Nova Scotia Premier Stephen McNeil has been open about the need to expand the Atlantic bubble to the rest of Canada but with other provinces now seeing a surge of cases of COVID-19, those plans may be getting pushed even further into the background.
After ten days without a new case to add to our total, COVID-19 infection rates remain low in Nova Scotia and that is fueling debate about whether the unrestricted travel should be opened to the rest of the country.
Currently, anyone travelling into the province outside of New Brunswick, Newfoundland and Labrador and Prince Edward Island must self-isolate for 14 days.
However, other regions of Canada have been experiencing an increase of COVID-19 cases, most notably in Ontario and Quebec.
After Thursday's cabinet meeting, McNeil was asked about his position on reopening the borders, a proposition he has continued to suggest is a possibility.
"It's certainly not making it easy when you look at places that are getting actually the highest peaks they've had since, even higher than what they had in the first wave," said McNeil. "Obviously, those things are concerning."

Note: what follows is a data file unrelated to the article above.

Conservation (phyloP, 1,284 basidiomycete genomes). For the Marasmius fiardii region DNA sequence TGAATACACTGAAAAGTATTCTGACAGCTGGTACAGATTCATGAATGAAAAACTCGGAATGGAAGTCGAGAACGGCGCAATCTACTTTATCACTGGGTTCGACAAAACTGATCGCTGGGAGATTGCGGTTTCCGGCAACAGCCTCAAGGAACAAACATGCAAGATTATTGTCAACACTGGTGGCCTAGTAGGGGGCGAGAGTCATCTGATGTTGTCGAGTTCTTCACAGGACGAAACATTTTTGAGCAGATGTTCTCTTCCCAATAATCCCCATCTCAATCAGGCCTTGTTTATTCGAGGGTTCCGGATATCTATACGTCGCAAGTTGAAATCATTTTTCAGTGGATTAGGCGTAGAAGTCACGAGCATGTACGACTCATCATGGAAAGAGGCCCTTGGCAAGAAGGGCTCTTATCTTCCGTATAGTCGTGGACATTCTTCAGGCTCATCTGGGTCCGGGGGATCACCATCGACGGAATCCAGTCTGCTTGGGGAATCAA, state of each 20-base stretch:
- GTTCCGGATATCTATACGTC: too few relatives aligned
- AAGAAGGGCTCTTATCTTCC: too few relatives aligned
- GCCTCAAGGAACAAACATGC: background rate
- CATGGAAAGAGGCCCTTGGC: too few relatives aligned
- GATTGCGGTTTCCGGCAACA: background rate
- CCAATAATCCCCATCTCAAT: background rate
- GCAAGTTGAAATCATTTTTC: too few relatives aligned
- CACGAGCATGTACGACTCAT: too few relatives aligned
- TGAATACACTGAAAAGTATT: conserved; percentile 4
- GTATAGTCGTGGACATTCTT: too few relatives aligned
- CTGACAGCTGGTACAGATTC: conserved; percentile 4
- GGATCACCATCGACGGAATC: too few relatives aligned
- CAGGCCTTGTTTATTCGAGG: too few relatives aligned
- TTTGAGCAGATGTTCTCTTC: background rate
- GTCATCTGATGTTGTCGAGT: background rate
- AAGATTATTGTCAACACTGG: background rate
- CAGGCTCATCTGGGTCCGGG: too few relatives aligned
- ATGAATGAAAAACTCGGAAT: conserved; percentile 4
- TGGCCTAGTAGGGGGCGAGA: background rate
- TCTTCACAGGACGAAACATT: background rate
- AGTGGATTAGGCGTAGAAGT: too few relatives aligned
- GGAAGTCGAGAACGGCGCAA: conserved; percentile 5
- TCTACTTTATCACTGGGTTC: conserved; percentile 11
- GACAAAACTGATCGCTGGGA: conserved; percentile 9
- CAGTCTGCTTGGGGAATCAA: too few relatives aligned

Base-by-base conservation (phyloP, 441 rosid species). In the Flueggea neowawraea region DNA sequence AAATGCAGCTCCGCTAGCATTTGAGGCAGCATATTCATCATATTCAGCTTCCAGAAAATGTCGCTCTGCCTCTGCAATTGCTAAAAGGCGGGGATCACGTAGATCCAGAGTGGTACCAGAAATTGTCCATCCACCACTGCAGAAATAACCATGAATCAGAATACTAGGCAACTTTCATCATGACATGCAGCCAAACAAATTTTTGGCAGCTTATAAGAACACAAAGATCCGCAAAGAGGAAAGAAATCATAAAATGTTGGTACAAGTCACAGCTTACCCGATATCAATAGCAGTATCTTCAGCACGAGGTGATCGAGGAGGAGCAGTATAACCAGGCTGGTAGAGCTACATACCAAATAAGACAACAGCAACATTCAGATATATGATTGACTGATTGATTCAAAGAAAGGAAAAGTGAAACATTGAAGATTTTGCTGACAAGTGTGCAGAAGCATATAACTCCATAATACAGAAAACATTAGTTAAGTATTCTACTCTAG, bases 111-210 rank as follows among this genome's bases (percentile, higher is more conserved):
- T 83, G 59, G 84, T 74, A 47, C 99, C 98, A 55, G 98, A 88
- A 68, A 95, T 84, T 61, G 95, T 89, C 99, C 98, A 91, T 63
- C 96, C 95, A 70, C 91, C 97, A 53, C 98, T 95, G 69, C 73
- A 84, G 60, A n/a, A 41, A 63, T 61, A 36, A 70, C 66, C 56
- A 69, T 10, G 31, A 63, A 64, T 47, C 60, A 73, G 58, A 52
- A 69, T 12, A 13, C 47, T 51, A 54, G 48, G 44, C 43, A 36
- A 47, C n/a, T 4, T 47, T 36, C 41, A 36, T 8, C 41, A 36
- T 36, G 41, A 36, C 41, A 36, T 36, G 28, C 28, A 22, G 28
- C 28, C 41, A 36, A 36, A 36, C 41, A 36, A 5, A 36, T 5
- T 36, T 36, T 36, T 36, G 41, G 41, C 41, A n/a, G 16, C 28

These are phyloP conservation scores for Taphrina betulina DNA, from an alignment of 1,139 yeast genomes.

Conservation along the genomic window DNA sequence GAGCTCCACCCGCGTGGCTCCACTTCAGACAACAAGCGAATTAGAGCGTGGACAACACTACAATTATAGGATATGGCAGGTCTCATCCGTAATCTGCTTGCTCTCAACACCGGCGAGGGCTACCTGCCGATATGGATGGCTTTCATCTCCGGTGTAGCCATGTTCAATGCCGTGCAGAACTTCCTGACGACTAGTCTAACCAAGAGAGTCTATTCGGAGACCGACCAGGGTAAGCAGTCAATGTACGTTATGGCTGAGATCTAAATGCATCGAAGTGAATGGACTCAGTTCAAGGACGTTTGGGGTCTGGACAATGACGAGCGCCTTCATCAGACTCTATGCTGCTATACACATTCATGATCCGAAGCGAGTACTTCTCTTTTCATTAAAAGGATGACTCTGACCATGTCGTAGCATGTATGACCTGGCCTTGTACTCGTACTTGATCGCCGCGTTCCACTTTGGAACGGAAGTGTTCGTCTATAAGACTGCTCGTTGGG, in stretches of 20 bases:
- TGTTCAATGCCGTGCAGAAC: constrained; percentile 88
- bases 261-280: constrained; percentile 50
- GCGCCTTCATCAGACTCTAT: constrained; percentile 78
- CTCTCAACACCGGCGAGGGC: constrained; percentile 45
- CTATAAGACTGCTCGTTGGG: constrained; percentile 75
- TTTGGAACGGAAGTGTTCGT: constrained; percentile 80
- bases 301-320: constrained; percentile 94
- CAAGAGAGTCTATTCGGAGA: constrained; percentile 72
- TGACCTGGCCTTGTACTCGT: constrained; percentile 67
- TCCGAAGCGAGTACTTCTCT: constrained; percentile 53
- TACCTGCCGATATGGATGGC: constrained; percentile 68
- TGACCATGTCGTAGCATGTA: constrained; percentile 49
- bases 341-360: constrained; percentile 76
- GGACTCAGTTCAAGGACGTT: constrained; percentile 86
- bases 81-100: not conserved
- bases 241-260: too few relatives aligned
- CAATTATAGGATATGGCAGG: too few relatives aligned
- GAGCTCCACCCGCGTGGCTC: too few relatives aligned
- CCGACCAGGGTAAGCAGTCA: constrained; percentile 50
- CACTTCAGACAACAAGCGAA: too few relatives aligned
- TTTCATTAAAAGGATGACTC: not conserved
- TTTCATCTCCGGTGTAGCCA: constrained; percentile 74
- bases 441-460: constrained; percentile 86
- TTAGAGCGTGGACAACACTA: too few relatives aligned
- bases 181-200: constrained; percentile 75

McNeil said the tourism sector and other businesses have struggled, and as the province works through COVID-19 this fall, they will have to learn to adapt to a new normal.
"We'll never get to where this virus is gone until we get a vaccine, but we need to see some level of control and quite honestly, we're also looking at what is the possibility, if you're not self-isolating, what is the tracking method we can use to identify you," said McNeil.
He suggested tracking mechanisms could include an online registration that sends out daily alerts and random checks for travellers.
In the meantime, a recent poll from Halifax-based Narrative Research shows 80 percent of Nova Scotians don't want to open the bubble to the rest of Canada.